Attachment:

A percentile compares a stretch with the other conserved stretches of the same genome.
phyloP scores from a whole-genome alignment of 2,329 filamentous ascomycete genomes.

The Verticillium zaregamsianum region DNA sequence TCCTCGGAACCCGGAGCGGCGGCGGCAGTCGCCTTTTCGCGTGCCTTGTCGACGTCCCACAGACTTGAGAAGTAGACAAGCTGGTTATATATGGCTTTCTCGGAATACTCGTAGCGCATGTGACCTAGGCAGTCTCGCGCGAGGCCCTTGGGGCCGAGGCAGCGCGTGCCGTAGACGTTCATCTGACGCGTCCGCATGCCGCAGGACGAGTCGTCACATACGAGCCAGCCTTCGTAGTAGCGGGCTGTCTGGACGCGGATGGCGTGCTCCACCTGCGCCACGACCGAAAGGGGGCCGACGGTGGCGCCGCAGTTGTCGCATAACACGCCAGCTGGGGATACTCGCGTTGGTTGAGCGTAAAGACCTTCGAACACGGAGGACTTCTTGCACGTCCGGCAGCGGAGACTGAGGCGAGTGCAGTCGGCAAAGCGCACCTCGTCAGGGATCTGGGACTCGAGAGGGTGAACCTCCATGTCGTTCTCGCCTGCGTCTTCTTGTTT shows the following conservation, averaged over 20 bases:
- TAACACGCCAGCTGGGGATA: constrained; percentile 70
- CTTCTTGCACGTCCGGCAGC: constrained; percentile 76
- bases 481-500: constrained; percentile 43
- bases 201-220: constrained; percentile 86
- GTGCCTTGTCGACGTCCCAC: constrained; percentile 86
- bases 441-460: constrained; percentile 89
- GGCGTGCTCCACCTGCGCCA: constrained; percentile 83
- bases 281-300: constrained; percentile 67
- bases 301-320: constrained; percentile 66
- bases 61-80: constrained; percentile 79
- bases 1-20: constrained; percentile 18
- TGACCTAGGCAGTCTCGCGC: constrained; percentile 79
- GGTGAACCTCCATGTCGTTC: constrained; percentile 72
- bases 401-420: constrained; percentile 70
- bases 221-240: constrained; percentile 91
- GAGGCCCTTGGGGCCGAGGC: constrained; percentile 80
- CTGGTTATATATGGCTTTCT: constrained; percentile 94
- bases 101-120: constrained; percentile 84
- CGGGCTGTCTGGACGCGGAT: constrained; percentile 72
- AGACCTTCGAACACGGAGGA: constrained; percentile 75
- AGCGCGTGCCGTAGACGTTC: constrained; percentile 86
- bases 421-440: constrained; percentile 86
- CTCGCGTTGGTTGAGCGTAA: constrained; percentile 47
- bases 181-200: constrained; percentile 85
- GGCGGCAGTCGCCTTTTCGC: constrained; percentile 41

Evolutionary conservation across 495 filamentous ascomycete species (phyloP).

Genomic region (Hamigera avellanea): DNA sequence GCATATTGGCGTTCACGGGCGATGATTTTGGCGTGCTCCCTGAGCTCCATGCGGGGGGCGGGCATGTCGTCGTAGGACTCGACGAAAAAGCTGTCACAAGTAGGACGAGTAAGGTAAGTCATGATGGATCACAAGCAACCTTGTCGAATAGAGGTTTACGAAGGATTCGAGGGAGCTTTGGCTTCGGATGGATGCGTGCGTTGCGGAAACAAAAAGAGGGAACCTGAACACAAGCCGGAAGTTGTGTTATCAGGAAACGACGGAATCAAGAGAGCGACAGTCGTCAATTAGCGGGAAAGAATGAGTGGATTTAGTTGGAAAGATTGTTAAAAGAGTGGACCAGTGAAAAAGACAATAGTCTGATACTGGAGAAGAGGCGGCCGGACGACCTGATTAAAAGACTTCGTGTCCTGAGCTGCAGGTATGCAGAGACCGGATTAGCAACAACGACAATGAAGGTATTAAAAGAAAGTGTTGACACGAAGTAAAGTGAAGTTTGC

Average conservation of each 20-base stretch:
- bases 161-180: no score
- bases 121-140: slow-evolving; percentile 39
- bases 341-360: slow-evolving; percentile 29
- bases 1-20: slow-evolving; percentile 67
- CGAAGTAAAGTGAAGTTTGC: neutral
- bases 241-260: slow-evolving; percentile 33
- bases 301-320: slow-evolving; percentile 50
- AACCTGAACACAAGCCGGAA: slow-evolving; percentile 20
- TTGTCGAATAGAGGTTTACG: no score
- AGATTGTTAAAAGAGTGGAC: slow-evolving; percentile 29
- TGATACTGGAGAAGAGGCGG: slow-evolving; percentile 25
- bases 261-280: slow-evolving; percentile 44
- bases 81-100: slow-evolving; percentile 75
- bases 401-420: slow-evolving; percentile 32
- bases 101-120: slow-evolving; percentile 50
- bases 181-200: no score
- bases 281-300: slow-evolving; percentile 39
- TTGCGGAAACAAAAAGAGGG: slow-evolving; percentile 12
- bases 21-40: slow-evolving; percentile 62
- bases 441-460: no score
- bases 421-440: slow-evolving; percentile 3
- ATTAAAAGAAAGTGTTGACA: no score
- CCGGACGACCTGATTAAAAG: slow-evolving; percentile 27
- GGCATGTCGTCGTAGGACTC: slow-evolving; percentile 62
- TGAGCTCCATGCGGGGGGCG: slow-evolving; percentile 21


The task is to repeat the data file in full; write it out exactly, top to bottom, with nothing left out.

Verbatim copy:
A percentile compares a stretch with the other conserved stretches of the same genome.
phyloP scores from a whole-genome alignment of 2,329 filamentous ascomycete genomes.

The Verticillium zaregamsianum region DNA sequence TCCTCGGAACCCGGAGCGGCGGCGGCAGTCGCCTTTTCGCGTGCCTTGTCGACGTCCCACAGACTTGAGAAGTAGACAAGCTGGTTATATATGGCTTTCTCGGAATACTCGTAGCGCATGTGACCTAGGCAGTCTCGCGCGAGGCCCTTGGGGCCGAGGCAGCGCGTGCCGTAGACGTTCATCTGACGCGTCCGCATGCCGCAGGACGAGTCGTCACATACGAGCCAGCCTTCGTAGTAGCGGGCTGTCTGGACGCGGATGGCGTGCTCCACCTGCGCCACGACCGAAAGGGGGCCGACGGTGGCGCCGCAGTTGTCGCATAACACGCCAGCTGGGGATACTCGCGTTGGTTGAGCGTAAAGACCTTCGAACACGGAGGACTTCTTGCACGTCCGGCAGCGGAGACTGAGGCGAGTGCAGTCGGCAAAGCGCACCTCGTCAGGGATCTGGGACTCGAGAGGGTGAACCTCCATGTCGTTCTCGCCTGCGTCTTCTTGTTT shows the following conservation, averaged over 20 bases:
- TAACACGCCAGCTGGGGATA: constrained; percentile 70
- CTTCTTGCACGTCCGGCAGC: constrained; percentile 76
- bases 481-500: constrained; percentile 43
- bases 201-220: constrained; percentile 86
- GTGCCTTGTCGACGTCCCAC: constrained; percentile 86
- bases 441-460: constrained; percentile 89
- GGCGTGCTCCACCTGCGCCA: constrained; percentile 83
- bases 281-300: constrained; percentile 67
- bases 301-320: constrained; percentile 66
- bases 61-80: constrained; percentile 79
- bases 1-20: constrained; percentile 18
- TGACCTAGGCAGTCTCGCGC: constrained; percentile 79
- GGTGAACCTCCATGTCGTTC: constrained; percentile 72
- bases 401-420: constrained; percentile 70
- bases 221-240: constrained; percentile 91
- GAGGCCCTTGGGGCCGAGGC: constrained; percentile 80
- CTGGTTATATATGGCTTTCT: constrained; percentile 94
- bases 101-120: constrained; percentile 84
- CGGGCTGTCTGGACGCGGAT: constrained; percentile 72
- AGACCTTCGAACACGGAGGA: constrained; percentile 75
- AGCGCGTGCCGTAGACGTTC: constrained; percentile 86
- bases 421-440: constrained; percentile 86
- CTCGCGTTGGTTGAGCGTAA: constrained; percentile 47
- bases 181-200: constrained; percentile 85
- GGCGGCAGTCGCCTTTTCGC: constrained; percentile 41

Evolutionary conservation across 495 filamentous ascomycete species (phyloP).

Genomic region (Hamigera avellanea): DNA sequence GCATATTGGCGTTCACGGGCGATGATTTTGGCGTGCTCCCTGAGCTCCATGCGGGGGGCGGGCATGTCGTCGTAGGACTCGACGAAAAAGCTGTCACAAGTAGGACGAGTAAGGTAAGTCATGATGGATCACAAGCAACCTTGTCGAATAGAGGTTTACGAAGGATTCGAGGGAGCTTTGGCTTCGGATGGATGCGTGCGTTGCGGAAACAAAAAGAGGGAACCTGAACACAAGCCGGAAGTTGTGTTATCAGGAAACGACGGAATCAAGAGAGCGACAGTCGTCAATTAGCGGGAAAGAATGAGTGGATTTAGTTGGAAAGATTGTTAAAAGAGTGGACCAGTGAAAAAGACAATAGTCTGATACTGGAGAAGAGGCGGCCGGACGACCTGATTAAAAGACTTCGTGTCCTGAGCTGCAGGTATGCAGAGACCGGATTAGCAACAACGACAATGAAGGTATTAAAAGAAAGTGTTGACACGAAGTAAAGTGAAGTTTGC

Average conservation of each 20-base stretch:
- bases 161-180: no score
- bases 121-140: slow-evolving; percentile 39
- bases 341-360: slow-evolving; percentile 29
- bases 1-20: slow-evolving; percentile 67
- CGAAGTAAAGTGAAGTTTGC: neutral
- bases 241-260: slow-evolving; percentile 33
- bases 301-320: slow-evolving; percentile 50
- AACCTGAACACAAGCCGGAA: slow-evolving; percentile 20
- TTGTCGAATAGAGGTTTACG: no score
- AGATTGTTAAAAGAGTGGAC: slow-evolving; percentile 29
- TGATACTGGAGAAGAGGCGG: slow-evolving; percentile 25
- bases 261-280: slow-evolving; percentile 44
- bases 81-100: slow-evolving; percentile 75
- bases 401-420: slow-evolving; percentile 32
- bases 101-120: slow-evolving; percentile 50
- bases 181-200: no score
- bases 281-300: slow-evolving; percentile 39
- TTGCGGAAACAAAAAGAGGG: slow-evolving; percentile 12
- bases 21-40: slow-evolving; percentile 62
- bases 441-460: no score
- bases 421-440: slow-evolving; percentile 3
- ATTAAAAGAAAGTGTTGACA: no score
- CCGGACGACCTGATTAAAAG: slow-evolving; percentile 27
- GGCATGTCGTCGTAGGACTC: slow-evolving; percentile 62
- TGAGCTCCATGCGGGGGGCG: slow-evolving; percentile 21